The company welcomed three new customers and has two more coming up in September, as well as added a new service line called SENA at Work. This service line “supports employers and employees in healthcare navigation and care coordination services,” said Chris Westberg, who heads marketing for Sena.

2. Cayaba Care

Members of the Cayaba Care team. (Courtesy photo)

Black maternal health startup Cayaba Care announced a partnership this spring with Axia Women’s Health, allowing Axia patients access to Cayaba’s platform.

1. Patina Health

Patina Health, a virtual healthcare platform focused on older adults, has started working with Independence Blue Cross, Aetna, Cigna, UnitedHealthcare, and Humana since January. That means Patina is now available to more than 300,000 members in participating Medicare Advantage plans.

In July, the company launched its services in Charlotte, North Carolina, and is now partnered with Aetna, Cigna, and UnitedHealthcare Medicare Advantage plans in 10 counties in North and South Carolina, according to Allison Stecko, a third party PR rep.

The company also increased its headcount by 15% since January with new employees in technology, product development, data and analytics, clinical and partnerships and marketing.

And in no particular order, here’s what some of our runners-up have been up to since January:

  • Kith + Kin has grown by almost 4,000 users and launched partnerships with Exceptional Families of the Military and Husk Health. The company also closed its additional seed round of approximately $1 million.
  • HeyKiddo won a Phase II National Science Foundation Grant for almost $1 million. The company also received $400,000 from the Lion’s Den from John Martinson and Ira Lubert in May. All of this funding will be used to expand the team and work on product goals. The company is now partnered with Husk Wellness and will be launching a pilot with Husk in September.
  • BLOK has been focused on manufacturing and is now starting to manufacture BLOK units. The company raised another seed round and is preparing for a fall launch.
  • Baleena participated in gener8tor Sustainability Spring 2023 and Science Inc. Accelerator. In leadership news, the company’s CEO, Julia Yan, became a 776 Foundation fellow, and previous CTO Shoshana Weintraud left the company to pursue a Ph.D. The company raised funding from the 776 Foundation and gener8tor and is preparing for a limited product release in early December.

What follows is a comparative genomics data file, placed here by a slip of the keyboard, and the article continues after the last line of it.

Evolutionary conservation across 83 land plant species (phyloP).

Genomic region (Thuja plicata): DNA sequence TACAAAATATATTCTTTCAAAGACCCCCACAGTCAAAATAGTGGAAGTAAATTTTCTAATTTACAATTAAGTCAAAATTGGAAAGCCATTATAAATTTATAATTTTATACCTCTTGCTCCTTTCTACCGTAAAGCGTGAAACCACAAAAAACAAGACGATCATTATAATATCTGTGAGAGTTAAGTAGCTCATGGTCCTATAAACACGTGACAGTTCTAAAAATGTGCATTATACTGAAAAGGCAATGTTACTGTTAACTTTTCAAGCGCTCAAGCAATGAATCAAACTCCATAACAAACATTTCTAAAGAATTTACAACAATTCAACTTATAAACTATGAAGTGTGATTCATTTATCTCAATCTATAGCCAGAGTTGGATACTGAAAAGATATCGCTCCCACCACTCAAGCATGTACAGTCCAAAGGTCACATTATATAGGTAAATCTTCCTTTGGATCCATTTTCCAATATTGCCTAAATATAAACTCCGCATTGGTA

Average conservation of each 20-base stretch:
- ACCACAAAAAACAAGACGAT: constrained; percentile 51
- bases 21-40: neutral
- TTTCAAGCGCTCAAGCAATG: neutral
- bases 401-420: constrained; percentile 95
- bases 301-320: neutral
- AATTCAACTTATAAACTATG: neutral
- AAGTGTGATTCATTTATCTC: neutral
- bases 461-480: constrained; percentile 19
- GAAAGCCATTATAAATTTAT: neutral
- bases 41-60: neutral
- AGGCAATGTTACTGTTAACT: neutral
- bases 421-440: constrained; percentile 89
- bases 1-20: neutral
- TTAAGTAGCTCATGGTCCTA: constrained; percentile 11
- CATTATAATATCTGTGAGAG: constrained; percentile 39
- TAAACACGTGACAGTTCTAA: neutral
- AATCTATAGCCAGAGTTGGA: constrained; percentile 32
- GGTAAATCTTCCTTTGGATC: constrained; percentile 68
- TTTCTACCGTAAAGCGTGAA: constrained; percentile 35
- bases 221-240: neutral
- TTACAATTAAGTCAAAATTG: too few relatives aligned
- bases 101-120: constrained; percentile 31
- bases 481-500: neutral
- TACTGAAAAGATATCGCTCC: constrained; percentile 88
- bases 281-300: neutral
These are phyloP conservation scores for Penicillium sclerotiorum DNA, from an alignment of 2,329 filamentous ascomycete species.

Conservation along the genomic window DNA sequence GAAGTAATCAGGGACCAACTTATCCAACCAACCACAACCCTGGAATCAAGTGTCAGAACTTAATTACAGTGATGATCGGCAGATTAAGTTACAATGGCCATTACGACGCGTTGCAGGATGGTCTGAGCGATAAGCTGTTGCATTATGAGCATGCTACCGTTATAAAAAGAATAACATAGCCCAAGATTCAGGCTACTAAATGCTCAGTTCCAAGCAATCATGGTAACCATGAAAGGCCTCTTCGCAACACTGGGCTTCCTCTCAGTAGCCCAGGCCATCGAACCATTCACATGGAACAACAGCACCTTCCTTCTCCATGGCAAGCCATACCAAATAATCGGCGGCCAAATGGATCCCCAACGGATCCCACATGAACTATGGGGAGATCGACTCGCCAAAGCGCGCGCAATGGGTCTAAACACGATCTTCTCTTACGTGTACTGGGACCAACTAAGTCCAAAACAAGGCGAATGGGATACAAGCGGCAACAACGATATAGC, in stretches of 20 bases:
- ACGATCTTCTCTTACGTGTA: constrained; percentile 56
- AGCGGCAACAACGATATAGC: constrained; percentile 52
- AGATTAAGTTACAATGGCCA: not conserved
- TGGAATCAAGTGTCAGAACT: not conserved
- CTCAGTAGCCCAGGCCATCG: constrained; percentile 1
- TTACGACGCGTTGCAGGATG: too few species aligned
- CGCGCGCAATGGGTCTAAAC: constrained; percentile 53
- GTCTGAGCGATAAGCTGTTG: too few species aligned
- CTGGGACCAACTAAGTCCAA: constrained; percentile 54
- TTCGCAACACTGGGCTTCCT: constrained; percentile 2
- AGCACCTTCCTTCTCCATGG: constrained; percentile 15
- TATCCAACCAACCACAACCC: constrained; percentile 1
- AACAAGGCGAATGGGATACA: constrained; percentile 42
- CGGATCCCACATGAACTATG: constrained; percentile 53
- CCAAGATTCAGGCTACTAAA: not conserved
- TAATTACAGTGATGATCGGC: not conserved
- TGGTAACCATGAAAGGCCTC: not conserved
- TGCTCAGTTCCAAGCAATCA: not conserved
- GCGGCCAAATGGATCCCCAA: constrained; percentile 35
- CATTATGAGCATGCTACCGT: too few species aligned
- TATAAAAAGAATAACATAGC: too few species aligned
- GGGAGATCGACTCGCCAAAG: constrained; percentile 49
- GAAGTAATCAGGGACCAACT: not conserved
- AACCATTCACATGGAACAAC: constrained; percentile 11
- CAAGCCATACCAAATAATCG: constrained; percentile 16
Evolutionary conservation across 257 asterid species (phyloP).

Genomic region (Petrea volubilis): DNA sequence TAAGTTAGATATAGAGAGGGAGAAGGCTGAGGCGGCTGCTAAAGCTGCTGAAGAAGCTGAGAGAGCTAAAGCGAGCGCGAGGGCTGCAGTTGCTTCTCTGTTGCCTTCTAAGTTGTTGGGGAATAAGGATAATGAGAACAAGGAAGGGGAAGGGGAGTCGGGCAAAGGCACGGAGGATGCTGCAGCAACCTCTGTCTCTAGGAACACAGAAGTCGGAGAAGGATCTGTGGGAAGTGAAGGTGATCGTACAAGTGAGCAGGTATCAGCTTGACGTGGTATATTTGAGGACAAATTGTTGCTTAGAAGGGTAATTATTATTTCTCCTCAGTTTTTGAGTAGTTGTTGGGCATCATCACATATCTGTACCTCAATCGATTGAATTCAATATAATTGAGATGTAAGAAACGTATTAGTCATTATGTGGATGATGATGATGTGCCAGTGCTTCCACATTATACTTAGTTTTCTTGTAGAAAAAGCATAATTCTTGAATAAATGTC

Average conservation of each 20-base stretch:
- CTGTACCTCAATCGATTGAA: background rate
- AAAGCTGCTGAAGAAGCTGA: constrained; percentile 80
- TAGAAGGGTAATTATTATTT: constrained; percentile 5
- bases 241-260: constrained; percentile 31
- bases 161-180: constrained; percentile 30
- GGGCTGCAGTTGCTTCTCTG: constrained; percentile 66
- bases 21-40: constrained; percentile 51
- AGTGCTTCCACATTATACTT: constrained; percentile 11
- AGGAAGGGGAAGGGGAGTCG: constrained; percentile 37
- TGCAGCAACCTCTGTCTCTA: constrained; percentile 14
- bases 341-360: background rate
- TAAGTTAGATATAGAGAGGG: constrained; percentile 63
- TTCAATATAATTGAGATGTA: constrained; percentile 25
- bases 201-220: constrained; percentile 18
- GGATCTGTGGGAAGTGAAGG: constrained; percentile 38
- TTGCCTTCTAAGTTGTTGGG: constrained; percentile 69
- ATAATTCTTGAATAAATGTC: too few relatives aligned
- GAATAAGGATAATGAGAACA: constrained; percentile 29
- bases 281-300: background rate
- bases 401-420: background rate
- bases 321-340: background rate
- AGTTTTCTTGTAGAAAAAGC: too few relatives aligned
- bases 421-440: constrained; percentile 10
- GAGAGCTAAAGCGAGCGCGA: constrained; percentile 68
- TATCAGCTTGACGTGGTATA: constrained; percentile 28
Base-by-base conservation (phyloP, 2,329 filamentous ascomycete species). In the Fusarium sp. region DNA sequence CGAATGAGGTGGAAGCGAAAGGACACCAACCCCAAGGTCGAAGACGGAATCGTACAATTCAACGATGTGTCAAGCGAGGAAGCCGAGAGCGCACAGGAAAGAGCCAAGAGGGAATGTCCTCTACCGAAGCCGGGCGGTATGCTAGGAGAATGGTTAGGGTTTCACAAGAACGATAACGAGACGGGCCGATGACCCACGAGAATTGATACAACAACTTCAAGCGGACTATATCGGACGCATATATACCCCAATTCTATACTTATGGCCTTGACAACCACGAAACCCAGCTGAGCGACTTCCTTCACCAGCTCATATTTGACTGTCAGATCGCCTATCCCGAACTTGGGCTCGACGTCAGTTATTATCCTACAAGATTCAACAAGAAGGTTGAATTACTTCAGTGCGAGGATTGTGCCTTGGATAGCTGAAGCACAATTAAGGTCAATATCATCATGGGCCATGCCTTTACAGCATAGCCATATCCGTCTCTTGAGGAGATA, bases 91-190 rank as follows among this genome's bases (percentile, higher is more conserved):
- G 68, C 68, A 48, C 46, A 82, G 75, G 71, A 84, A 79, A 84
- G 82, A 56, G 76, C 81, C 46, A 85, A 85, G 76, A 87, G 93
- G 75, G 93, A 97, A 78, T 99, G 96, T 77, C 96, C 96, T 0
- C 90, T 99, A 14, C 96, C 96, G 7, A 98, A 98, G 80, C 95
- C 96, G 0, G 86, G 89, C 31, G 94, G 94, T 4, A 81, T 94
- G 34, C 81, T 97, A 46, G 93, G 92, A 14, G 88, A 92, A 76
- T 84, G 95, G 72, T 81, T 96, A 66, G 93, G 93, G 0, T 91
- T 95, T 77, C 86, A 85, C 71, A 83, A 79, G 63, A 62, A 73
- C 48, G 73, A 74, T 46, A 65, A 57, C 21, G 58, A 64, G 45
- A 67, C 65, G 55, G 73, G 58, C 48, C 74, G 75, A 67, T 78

• Vertige participated in the Pennovation Accelerator this summer. The company is partnered with the Vestibular Disorders Association and will be working with them, a doctor from the Medical University of South Carolina, a doctor from Johns Hopkins, and a research scientist from NASA on a 100-person clinical trial. Vertige also added a freelance UI/UX designer, a freelance developer and two social media interns to its team and plans to launch its app with updated features in a few months.
  • ToxiSense has been working on research and development for its product in its new lab space at the University City Science Center. In February, the company won the Intel Water Prize at the ASU Innovation Open startup competition and received a $50,000 grant. The team is also finalizing their product’s patents.
  • Passthrough raised a $10 million series A and grew to 600 clients. This year, the company has announced partnerships with private equity service providers and technology companies, including Goodwin Procter, STP Investment Services and Altvia. The company also launched its second product: Know-Your-Customer/Anti-Money Laundering.
Sarah Huffman is a 2022-2024 corps member for Report for America, an initiative of The Groundtruth Project that pairs young journalists with local newsrooms. This position is supported by the Lenfest Institute for Journalism.
Companies: ToxiSense / Vertige / Baleena / HeyKiddo / BLOK / Passthrough / Kith + Kin / Patina / Cayaba Care / Omni / Regression Games / BOSS.Tech / EdLight / Sena Health / LLUNA / CollX / SnapRefund
Series: RealLIST Startups